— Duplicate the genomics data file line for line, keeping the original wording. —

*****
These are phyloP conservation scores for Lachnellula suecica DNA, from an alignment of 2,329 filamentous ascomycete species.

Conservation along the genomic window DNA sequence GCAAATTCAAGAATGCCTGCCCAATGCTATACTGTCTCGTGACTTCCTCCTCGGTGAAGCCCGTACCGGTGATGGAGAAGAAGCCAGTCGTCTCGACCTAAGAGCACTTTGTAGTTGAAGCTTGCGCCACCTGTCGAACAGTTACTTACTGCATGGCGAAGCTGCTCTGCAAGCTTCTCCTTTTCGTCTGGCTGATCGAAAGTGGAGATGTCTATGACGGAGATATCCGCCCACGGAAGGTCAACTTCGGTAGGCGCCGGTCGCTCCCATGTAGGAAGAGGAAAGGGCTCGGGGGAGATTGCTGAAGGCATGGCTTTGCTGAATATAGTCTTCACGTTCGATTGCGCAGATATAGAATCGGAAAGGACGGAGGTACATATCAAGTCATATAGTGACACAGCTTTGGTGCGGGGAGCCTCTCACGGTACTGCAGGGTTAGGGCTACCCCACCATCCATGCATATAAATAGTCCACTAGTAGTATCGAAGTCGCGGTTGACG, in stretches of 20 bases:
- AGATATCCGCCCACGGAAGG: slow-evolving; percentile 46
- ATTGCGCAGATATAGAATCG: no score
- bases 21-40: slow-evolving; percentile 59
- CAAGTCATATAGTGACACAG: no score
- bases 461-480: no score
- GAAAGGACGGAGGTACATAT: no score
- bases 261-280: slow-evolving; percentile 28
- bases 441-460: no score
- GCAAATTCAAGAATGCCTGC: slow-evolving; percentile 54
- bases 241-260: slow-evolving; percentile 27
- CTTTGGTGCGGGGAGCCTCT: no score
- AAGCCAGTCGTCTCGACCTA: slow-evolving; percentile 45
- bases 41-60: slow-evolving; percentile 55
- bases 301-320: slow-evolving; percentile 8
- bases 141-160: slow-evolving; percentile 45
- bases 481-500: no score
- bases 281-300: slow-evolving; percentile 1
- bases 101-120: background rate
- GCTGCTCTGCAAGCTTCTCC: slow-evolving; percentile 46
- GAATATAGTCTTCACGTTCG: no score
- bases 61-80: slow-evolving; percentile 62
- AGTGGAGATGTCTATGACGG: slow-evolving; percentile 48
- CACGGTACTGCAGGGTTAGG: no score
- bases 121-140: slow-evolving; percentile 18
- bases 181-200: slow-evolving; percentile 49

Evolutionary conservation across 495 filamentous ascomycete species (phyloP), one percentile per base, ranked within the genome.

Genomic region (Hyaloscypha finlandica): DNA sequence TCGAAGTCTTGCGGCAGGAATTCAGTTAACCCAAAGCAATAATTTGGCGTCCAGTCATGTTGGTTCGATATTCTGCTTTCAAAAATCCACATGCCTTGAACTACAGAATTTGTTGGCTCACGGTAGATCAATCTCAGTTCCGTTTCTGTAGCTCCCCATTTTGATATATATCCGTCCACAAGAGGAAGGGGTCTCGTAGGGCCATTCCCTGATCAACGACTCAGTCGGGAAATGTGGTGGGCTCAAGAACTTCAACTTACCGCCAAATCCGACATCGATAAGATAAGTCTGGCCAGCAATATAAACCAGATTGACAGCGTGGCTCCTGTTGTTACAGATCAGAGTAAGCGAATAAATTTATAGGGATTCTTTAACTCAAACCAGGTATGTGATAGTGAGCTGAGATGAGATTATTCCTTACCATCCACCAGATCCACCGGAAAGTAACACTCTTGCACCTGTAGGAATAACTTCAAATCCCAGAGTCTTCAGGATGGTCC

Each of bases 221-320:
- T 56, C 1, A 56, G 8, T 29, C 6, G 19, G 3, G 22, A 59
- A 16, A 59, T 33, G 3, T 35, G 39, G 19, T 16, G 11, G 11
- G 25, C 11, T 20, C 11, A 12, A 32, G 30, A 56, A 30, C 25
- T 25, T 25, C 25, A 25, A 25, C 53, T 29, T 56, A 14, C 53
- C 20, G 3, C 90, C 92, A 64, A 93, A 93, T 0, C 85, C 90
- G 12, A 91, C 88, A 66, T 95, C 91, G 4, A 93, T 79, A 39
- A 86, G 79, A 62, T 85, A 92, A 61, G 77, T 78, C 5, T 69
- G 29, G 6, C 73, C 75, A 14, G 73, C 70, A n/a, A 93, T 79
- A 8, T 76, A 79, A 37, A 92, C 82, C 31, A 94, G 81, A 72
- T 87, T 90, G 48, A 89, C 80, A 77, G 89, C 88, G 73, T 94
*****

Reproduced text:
These are phyloP conservation scores for Lachnellula suecica DNA, from an alignment of 2,329 filamentous ascomycete species.

Conservation along the genomic window DNA sequence GCAAATTCAAGAATGCCTGCCCAATGCTATACTGTCTCGTGACTTCCTCCTCGGTGAAGCCCGTACCGGTGATGGAGAAGAAGCCAGTCGTCTCGACCTAAGAGCACTTTGTAGTTGAAGCTTGCGCCACCTGTCGAACAGTTACTTACTGCATGGCGAAGCTGCTCTGCAAGCTTCTCCTTTTCGTCTGGCTGATCGAAAGTGGAGATGTCTATGACGGAGATATCCGCCCACGGAAGGTCAACTTCGGTAGGCGCCGGTCGCTCCCATGTAGGAAGAGGAAAGGGCTCGGGGGAGATTGCTGAAGGCATGGCTTTGCTGAATATAGTCTTCACGTTCGATTGCGCAGATATAGAATCGGAAAGGACGGAGGTACATATCAAGTCATATAGTGACACAGCTTTGGTGCGGGGAGCCTCTCACGGTACTGCAGGGTTAGGGCTACCCCACCATCCATGCATATAAATAGTCCACTAGTAGTATCGAAGTCGCGGTTGACG, in stretches of 20 bases:
- AGATATCCGCCCACGGAAGG: slow-evolving; percentile 46
- ATTGCGCAGATATAGAATCG: no score
- bases 21-40: slow-evolving; percentile 59
- CAAGTCATATAGTGACACAG: no score
- bases 461-480: no score
- GAAAGGACGGAGGTACATAT: no score
- bases 261-280: slow-evolving; percentile 28
- bases 441-460: no score
- GCAAATTCAAGAATGCCTGC: slow-evolving; percentile 54
- bases 241-260: slow-evolving; percentile 27
- CTTTGGTGCGGGGAGCCTCT: no score
- AAGCCAGTCGTCTCGACCTA: slow-evolving; percentile 45
- bases 41-60: slow-evolving; percentile 55
- bases 301-320: slow-evolving; percentile 8
- bases 141-160: slow-evolving; percentile 45
- bases 481-500: no score
- bases 281-300: slow-evolving; percentile 1
- bases 101-120: background rate
- GCTGCTCTGCAAGCTTCTCC: slow-evolving; percentile 46
- GAATATAGTCTTCACGTTCG: no score
- bases 61-80: slow-evolving; percentile 62
- AGTGGAGATGTCTATGACGG: slow-evolving; percentile 48
- CACGGTACTGCAGGGTTAGG: no score
- bases 121-140: slow-evolving; percentile 18
- bases 181-200: slow-evolving; percentile 49

Evolutionary conservation across 495 filamentous ascomycete species (phyloP), one percentile per base, ranked within the genome.

Genomic region (Hyaloscypha finlandica): DNA sequence TCGAAGTCTTGCGGCAGGAATTCAGTTAACCCAAAGCAATAATTTGGCGTCCAGTCATGTTGGTTCGATATTCTGCTTTCAAAAATCCACATGCCTTGAACTACAGAATTTGTTGGCTCACGGTAGATCAATCTCAGTTCCGTTTCTGTAGCTCCCCATTTTGATATATATCCGTCCACAAGAGGAAGGGGTCTCGTAGGGCCATTCCCTGATCAACGACTCAGTCGGGAAATGTGGTGGGCTCAAGAACTTCAACTTACCGCCAAATCCGACATCGATAAGATAAGTCTGGCCAGCAATATAAACCAGATTGACAGCGTGGCTCCTGTTGTTACAGATCAGAGTAAGCGAATAAATTTATAGGGATTCTTTAACTCAAACCAGGTATGTGATAGTGAGCTGAGATGAGATTATTCCTTACCATCCACCAGATCCACCGGAAAGTAACACTCTTGCACCTGTAGGAATAACTTCAAATCCCAGAGTCTTCAGGATGGTCC

Each of bases 221-320:
- T 56, C 1, A 56, G 8, T 29, C 6, G 19, G 3, G 22, A 59
- A 16, A 59, T 33, G 3, T 35, G 39, G 19, T 16, G 11, G 11
- G 25, C 11, T 20, C 11, A 12, A 32, G 30, A 56, A 30, C 25
- T 25, T 25, C 25, A 25, A 25, C 53, T 29, T 56, A 14, C 53
- C 20, G 3, C 90, C 92, A 64, A 93, A 93, T 0, C 85, C 90
- G 12, A 91, C 88, A 66, T 95, C 91, G 4, A 93, T 79, A 39
- A 86, G 79, A 62, T 85, A 92, A 61, G 77, T 78, C 5, T 69
- G 29, G 6, C 73, C 75, A 14, G 73, C 70, A n/a, A 93, T 79
- A 8, T 76, A 79, A 37, A 92, C 82, C 31, A 94, G 81, A 72
- T 87, T 90, G 48, A 89, C 80, A 77, G 89, C 88, G 73, T 94